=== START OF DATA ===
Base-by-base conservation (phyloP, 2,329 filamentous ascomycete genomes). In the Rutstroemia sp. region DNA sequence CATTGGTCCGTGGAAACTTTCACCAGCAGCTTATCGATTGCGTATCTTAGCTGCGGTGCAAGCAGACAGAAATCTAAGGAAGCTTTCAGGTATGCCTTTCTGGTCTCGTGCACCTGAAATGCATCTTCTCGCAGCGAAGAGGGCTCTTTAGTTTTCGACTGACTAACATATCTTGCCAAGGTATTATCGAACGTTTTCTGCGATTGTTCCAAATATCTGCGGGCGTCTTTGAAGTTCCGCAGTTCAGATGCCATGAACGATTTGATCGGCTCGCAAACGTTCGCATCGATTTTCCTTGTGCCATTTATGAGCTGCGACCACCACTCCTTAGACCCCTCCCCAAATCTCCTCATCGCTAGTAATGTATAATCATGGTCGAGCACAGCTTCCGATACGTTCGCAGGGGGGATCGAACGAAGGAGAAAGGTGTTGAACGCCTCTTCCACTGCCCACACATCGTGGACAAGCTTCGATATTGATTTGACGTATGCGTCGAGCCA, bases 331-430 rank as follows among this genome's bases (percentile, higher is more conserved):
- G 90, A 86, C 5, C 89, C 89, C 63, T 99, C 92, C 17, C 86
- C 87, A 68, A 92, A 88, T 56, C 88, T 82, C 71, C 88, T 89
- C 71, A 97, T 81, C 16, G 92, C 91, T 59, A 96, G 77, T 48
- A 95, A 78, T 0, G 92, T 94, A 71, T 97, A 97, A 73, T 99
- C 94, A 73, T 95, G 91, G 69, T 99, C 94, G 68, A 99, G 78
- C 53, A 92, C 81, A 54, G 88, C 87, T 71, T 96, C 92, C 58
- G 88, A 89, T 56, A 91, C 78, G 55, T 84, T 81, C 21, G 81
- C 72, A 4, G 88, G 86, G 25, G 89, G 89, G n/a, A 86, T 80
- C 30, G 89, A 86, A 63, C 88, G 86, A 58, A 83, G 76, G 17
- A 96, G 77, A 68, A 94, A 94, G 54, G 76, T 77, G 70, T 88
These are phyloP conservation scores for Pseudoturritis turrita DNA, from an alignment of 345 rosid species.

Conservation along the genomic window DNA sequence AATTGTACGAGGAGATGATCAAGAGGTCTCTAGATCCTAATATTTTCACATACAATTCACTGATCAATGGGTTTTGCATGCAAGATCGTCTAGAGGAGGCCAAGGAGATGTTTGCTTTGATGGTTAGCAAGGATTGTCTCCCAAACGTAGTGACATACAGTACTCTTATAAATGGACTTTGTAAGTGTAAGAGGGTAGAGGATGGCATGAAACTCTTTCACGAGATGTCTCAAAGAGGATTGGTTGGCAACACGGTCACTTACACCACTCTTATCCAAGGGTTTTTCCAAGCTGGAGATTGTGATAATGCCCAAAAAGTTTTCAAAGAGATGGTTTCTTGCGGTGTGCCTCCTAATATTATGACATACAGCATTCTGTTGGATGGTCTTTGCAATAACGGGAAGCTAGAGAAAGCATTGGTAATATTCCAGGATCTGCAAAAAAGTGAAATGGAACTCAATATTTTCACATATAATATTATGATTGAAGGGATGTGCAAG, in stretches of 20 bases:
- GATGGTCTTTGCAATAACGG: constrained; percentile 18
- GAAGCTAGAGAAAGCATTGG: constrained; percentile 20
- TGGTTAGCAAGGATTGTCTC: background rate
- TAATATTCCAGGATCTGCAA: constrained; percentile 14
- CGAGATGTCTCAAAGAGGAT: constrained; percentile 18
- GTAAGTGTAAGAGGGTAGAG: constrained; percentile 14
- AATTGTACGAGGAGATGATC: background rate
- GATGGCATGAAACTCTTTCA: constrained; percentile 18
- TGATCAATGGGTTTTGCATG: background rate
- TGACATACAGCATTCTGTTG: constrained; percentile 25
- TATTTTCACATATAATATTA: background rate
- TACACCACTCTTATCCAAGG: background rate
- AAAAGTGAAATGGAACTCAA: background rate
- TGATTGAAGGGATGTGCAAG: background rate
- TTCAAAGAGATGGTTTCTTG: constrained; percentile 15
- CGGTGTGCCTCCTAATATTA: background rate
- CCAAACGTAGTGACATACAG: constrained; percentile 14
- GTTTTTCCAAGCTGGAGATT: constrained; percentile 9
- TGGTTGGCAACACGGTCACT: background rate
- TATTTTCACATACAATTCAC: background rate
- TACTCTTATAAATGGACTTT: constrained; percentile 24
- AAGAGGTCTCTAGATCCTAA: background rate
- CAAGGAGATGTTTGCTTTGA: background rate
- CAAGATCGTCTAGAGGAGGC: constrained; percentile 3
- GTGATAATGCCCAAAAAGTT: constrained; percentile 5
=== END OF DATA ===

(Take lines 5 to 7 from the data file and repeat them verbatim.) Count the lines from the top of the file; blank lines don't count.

- A 95, A 78, T 0, G 92, T 94, A 71, T 97, A 97, A 73, T 99
- C 94, A 73, T 95, G 91, G 69, T 99, C 94, G 68, A 99, G 78
- C 53, A 92, C 81, A 54, G 88, C 87, T 71, T 96, C 92, C 58